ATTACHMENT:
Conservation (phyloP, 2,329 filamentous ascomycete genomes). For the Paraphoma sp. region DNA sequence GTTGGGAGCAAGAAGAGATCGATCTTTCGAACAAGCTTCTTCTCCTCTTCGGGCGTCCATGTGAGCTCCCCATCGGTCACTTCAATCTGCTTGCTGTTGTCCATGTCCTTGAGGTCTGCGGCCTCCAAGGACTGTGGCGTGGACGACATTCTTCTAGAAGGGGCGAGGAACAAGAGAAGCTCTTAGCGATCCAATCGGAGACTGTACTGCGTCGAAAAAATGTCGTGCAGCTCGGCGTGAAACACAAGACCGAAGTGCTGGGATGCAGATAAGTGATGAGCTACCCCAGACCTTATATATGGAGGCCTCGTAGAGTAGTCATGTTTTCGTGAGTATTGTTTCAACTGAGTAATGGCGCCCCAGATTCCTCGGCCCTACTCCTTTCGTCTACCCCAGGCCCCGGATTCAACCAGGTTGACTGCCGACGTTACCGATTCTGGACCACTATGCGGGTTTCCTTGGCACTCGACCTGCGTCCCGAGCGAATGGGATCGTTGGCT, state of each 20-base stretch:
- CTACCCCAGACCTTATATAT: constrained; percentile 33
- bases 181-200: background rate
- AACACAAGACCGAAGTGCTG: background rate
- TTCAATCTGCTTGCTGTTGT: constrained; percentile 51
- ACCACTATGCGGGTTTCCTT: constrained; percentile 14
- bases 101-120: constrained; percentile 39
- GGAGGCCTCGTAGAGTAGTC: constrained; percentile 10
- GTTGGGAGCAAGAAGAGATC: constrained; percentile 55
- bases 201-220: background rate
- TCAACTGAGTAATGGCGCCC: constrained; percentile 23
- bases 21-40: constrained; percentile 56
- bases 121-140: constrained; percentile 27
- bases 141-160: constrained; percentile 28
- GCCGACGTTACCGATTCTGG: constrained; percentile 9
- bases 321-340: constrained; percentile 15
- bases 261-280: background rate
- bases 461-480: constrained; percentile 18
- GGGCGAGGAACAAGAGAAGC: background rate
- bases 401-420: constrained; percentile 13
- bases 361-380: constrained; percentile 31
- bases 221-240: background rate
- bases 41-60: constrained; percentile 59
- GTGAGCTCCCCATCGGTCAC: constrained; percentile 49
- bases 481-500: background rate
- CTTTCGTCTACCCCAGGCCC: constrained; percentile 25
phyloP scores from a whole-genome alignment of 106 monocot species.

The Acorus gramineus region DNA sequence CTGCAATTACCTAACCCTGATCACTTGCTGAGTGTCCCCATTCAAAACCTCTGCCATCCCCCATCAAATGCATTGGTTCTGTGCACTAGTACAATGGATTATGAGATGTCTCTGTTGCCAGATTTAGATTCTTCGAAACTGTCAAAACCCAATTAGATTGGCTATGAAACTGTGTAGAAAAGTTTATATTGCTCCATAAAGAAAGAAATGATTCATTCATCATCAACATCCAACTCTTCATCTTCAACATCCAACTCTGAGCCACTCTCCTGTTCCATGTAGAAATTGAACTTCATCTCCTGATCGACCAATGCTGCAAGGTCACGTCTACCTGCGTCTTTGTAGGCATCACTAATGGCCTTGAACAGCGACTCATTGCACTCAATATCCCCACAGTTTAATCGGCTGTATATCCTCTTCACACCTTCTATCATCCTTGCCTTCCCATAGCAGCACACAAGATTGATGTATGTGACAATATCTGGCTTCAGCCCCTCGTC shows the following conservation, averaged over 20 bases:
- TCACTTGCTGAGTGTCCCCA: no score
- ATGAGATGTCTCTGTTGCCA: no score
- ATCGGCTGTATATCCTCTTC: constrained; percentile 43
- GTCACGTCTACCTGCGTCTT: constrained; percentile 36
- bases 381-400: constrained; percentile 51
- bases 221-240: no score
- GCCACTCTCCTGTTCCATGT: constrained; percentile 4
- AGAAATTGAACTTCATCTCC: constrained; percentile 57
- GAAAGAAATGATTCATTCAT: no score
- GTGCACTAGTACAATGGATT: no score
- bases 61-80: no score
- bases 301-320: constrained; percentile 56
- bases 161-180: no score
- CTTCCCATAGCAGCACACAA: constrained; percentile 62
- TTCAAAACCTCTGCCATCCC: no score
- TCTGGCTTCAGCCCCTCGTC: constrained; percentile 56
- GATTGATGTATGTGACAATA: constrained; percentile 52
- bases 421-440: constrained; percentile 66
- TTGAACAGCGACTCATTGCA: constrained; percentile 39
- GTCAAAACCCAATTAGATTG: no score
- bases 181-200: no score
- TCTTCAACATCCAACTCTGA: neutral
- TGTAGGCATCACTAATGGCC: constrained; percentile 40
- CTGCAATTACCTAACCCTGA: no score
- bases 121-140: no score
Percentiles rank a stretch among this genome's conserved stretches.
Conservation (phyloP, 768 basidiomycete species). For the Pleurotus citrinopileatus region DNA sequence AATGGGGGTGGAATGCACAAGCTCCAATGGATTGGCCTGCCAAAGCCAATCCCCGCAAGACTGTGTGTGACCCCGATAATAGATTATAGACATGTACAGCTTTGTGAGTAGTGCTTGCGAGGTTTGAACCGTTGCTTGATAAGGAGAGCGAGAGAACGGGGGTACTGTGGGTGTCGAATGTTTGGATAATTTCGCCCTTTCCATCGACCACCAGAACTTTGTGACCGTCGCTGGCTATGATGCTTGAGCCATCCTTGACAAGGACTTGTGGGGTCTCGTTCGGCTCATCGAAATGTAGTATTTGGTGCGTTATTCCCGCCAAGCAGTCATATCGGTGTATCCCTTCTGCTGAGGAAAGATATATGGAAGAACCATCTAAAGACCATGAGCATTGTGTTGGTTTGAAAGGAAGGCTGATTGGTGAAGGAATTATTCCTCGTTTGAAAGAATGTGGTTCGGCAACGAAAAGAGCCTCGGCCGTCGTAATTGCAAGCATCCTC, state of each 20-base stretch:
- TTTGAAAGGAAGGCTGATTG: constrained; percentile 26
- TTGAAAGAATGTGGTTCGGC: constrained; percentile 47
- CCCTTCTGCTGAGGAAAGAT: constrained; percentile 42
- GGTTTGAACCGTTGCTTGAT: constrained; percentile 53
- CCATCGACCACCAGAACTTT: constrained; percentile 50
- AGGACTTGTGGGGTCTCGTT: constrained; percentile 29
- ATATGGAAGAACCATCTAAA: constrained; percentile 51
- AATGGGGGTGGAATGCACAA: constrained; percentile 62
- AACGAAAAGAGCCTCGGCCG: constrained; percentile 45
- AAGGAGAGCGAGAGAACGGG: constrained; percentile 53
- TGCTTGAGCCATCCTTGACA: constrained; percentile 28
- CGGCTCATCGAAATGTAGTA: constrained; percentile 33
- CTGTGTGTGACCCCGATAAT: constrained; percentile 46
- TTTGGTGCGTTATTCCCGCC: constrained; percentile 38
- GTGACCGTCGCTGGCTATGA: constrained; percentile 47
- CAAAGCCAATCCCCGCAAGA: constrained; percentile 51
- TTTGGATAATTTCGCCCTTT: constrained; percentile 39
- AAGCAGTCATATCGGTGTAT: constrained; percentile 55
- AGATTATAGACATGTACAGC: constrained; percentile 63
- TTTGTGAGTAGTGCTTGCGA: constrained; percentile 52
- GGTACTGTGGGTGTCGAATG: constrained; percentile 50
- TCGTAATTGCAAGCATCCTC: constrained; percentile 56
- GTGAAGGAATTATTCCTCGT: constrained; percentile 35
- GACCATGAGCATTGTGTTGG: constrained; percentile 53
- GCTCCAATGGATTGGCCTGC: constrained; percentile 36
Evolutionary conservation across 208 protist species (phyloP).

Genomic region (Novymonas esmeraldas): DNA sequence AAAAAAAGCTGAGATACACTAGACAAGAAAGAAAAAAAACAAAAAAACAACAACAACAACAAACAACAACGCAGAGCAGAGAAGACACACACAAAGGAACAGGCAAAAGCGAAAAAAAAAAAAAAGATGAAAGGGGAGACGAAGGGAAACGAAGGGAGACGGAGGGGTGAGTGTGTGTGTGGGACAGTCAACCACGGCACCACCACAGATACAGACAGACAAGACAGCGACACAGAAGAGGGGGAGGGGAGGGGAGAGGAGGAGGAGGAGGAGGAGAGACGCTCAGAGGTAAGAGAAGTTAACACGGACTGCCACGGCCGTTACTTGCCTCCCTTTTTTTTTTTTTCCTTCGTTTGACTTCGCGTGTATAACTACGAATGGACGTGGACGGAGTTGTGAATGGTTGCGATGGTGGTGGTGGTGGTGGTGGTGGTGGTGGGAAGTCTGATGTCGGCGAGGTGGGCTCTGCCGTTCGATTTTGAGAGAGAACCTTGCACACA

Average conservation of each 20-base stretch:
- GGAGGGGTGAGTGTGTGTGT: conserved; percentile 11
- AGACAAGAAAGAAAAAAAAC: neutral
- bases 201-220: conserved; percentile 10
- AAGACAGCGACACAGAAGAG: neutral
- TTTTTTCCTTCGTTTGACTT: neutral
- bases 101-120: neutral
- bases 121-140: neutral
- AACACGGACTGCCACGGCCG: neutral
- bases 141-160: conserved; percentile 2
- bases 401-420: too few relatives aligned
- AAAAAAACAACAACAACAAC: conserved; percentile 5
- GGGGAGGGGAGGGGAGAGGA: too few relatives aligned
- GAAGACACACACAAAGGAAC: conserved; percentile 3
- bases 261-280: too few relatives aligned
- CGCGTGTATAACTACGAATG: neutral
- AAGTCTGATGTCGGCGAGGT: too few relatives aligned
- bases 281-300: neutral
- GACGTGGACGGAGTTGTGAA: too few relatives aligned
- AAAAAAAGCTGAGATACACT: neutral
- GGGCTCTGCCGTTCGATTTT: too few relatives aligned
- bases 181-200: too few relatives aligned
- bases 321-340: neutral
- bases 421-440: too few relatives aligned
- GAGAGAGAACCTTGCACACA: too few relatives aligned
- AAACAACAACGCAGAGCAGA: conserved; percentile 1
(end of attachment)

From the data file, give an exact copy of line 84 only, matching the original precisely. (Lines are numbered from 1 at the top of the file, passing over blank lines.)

- GGAGGGGTGAGTGTGTGTGT: conserved; percentile 11